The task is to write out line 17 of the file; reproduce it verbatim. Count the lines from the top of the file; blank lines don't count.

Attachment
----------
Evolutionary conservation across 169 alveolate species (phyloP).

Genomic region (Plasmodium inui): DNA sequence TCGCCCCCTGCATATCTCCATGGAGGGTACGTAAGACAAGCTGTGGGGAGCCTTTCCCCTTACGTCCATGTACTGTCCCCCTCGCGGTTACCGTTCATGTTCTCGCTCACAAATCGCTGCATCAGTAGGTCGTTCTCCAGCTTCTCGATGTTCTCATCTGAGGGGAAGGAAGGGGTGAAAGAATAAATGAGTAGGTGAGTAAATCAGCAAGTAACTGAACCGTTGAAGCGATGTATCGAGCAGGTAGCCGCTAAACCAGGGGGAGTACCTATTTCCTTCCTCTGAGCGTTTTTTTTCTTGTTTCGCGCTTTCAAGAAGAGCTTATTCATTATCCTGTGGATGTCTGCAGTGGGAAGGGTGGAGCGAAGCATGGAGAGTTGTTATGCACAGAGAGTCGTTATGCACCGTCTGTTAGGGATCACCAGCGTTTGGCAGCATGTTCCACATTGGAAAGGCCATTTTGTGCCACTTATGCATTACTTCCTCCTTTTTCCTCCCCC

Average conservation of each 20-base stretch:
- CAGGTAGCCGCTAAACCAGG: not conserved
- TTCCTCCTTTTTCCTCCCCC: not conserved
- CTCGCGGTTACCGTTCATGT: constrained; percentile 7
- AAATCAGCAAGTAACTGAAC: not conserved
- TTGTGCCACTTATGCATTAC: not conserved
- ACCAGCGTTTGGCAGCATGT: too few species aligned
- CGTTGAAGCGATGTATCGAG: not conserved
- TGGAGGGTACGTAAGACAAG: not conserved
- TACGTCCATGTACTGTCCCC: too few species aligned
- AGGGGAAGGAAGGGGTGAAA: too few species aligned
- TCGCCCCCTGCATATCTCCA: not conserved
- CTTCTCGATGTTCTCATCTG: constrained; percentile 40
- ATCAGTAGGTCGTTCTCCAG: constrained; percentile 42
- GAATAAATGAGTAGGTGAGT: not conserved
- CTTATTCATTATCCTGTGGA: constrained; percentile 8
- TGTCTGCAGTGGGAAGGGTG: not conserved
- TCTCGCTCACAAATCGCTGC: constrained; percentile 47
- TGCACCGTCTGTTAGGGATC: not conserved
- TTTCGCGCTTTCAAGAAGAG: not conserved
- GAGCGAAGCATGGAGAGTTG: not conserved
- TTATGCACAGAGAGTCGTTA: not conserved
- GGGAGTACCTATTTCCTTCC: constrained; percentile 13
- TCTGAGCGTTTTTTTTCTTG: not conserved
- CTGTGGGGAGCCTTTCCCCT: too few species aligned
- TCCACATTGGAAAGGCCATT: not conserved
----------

- GAATAAATGAGTAGGTGAGT: not conserved